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Scottsdale’s proposed anti-discrimination LGBT ban stalls

Ahley Newman, of Boise, waves a rainbow flag during the Boise Pride Festival Saturday, June 18, 2016 outside the Idaho State Capitol Building in Boise, Idaho. Several thousand people rallied to show their pride and support for the LGBT community. (Adam Eschbach/The Idaho Press-Tribune via AP) MANDATORY CREDIT

A proposed Scottsdale ordinance banning discrimination against lesbian, gay, bisexual and transgender residents is done for now.

Mayor Jim Lane says a big sticking point was the perception of discrimination. Another was differences in legislation.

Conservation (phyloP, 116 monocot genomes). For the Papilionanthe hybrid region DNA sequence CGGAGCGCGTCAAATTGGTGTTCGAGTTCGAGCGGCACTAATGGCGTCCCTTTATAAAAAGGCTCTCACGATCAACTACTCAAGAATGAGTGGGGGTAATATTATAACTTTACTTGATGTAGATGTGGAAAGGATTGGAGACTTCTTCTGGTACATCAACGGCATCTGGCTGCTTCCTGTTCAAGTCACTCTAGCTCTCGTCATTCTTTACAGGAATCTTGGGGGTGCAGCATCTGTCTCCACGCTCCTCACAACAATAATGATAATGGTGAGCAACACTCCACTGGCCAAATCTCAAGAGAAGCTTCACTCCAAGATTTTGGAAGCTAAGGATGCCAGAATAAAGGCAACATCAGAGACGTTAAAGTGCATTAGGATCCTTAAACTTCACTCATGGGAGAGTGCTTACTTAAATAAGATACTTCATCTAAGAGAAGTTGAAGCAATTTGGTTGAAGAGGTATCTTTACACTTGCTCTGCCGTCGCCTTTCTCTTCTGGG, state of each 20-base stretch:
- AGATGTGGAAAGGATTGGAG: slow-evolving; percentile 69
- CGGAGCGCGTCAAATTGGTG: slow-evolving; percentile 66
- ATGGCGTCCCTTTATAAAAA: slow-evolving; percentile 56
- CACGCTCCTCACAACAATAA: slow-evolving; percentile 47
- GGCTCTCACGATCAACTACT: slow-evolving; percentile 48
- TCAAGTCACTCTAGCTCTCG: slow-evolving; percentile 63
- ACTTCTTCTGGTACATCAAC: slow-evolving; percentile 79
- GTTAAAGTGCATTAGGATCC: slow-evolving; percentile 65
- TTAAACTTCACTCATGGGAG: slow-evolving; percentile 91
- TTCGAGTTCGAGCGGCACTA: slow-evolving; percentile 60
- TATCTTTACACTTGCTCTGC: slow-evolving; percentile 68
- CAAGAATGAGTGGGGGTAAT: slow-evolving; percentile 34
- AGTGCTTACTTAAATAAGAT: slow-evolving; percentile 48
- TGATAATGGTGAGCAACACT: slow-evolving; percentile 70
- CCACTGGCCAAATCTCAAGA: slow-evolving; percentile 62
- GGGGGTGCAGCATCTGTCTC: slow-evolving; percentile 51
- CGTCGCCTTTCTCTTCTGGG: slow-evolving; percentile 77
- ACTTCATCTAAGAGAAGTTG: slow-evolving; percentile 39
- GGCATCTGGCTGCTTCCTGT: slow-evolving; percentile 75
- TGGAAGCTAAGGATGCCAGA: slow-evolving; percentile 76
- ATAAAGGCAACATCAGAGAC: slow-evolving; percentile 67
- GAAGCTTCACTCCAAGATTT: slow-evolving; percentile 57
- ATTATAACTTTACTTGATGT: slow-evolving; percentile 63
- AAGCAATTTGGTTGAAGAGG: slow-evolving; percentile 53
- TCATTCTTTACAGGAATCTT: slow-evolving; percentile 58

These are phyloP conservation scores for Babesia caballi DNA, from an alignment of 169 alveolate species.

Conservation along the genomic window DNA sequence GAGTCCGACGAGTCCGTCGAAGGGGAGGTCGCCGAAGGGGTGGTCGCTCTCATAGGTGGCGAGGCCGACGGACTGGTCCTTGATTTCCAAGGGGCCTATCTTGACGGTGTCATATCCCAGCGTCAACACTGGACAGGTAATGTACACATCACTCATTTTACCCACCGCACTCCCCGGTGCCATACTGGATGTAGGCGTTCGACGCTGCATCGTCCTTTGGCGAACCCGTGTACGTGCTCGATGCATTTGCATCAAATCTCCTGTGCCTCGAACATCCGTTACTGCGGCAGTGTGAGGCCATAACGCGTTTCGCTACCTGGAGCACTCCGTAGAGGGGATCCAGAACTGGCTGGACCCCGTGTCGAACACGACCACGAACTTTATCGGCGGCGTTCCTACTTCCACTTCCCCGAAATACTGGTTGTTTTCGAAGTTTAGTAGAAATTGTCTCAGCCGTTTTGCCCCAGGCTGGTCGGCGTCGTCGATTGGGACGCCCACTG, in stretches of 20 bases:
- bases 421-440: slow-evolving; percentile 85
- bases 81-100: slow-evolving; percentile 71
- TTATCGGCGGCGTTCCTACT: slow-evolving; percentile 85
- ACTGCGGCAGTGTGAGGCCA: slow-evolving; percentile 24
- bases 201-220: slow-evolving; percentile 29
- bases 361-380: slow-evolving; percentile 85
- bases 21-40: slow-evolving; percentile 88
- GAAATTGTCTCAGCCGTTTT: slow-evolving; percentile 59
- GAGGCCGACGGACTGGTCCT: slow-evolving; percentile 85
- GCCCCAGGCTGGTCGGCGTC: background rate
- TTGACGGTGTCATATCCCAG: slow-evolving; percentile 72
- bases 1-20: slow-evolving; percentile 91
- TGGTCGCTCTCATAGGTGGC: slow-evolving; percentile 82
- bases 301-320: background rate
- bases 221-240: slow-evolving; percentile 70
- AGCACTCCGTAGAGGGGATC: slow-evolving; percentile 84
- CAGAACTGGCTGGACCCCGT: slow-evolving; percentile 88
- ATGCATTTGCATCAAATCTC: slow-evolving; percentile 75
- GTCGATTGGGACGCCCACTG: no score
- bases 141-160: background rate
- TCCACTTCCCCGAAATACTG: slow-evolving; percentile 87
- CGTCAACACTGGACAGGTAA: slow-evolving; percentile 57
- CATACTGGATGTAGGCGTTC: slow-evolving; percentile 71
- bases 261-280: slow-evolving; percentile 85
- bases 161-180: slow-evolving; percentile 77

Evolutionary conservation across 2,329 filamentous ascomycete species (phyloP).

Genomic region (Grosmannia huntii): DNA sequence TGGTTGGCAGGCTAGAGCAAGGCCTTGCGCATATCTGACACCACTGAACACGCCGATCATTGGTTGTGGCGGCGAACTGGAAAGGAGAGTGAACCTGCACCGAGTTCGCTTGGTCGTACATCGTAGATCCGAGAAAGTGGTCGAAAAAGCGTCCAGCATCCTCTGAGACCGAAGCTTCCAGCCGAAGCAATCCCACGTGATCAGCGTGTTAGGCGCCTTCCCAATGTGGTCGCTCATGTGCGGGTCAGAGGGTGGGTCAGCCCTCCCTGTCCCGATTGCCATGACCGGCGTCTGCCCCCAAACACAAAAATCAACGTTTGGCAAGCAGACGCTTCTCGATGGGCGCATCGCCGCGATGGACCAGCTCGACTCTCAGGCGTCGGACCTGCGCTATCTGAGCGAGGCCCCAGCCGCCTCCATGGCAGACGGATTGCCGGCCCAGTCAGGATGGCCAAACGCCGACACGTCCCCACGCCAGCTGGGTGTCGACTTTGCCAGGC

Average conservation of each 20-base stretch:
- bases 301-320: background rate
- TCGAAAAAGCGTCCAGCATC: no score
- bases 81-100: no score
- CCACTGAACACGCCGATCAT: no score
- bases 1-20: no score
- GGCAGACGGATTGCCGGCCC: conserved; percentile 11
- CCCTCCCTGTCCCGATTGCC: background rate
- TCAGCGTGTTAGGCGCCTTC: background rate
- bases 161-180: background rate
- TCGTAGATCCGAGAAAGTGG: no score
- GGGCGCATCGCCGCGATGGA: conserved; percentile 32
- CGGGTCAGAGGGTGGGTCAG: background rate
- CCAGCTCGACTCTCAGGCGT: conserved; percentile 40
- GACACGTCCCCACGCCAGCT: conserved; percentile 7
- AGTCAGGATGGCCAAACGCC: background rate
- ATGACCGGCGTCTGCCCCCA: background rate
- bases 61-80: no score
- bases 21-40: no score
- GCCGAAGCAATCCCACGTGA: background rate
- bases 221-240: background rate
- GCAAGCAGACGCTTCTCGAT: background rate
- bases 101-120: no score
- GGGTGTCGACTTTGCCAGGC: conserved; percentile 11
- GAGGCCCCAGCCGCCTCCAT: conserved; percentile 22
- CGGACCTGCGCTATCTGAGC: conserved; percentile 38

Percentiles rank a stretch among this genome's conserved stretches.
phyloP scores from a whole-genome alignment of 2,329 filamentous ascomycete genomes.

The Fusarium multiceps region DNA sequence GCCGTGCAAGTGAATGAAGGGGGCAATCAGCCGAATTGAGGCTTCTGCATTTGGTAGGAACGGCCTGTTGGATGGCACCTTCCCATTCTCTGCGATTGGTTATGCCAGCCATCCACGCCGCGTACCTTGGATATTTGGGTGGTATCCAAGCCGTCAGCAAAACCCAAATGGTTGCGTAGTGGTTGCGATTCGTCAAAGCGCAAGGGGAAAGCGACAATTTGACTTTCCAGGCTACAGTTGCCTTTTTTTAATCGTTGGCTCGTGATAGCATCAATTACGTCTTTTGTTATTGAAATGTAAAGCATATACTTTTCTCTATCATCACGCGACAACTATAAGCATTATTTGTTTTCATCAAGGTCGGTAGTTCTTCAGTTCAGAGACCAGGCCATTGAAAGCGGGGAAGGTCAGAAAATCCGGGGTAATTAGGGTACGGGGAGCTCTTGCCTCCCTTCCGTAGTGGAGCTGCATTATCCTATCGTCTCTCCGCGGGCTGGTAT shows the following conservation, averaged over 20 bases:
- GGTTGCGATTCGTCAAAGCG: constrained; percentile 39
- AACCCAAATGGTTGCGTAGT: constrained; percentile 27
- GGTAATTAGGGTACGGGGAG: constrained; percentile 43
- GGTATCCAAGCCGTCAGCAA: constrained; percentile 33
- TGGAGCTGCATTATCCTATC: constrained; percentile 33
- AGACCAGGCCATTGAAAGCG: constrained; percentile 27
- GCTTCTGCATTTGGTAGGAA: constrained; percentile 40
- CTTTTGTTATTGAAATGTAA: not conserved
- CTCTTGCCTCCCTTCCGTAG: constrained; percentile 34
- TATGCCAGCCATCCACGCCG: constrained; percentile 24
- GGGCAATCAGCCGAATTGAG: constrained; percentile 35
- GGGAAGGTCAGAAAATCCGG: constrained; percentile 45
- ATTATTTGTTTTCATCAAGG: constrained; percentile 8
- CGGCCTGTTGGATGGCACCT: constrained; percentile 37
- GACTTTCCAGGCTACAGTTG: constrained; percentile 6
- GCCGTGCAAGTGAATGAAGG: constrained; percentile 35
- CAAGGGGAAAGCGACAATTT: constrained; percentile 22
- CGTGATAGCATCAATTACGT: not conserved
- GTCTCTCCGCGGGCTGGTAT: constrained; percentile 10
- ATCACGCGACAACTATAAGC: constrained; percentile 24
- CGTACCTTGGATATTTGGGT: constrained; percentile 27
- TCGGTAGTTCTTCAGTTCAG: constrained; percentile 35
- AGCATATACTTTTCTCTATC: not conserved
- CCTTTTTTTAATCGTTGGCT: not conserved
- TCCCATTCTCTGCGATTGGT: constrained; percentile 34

“One of the problems the city of Scottsdale [had], and frankly anyone who’s concerned about additional regulations, is having different regulations from town to town,” he said.

Phoenix and Tempe are two Valley cities that have passed anti-LGBT discrimination ordinances. Similar ordinances in Mesa and Glendale have stalled.

A third reason the negotiations broke down, however, was an exemption. Scottsdale businesses with fewer than 16 employees would not have had to abide by the ordinance. Roughly 86 percent of Scottsdale businesses would have qualified for the exemption.

Federal law prohibits discrimination based on race, age, sex, religion, disability and some other factors. As of now, sexual orientation and gender identity remain unprotected classes.

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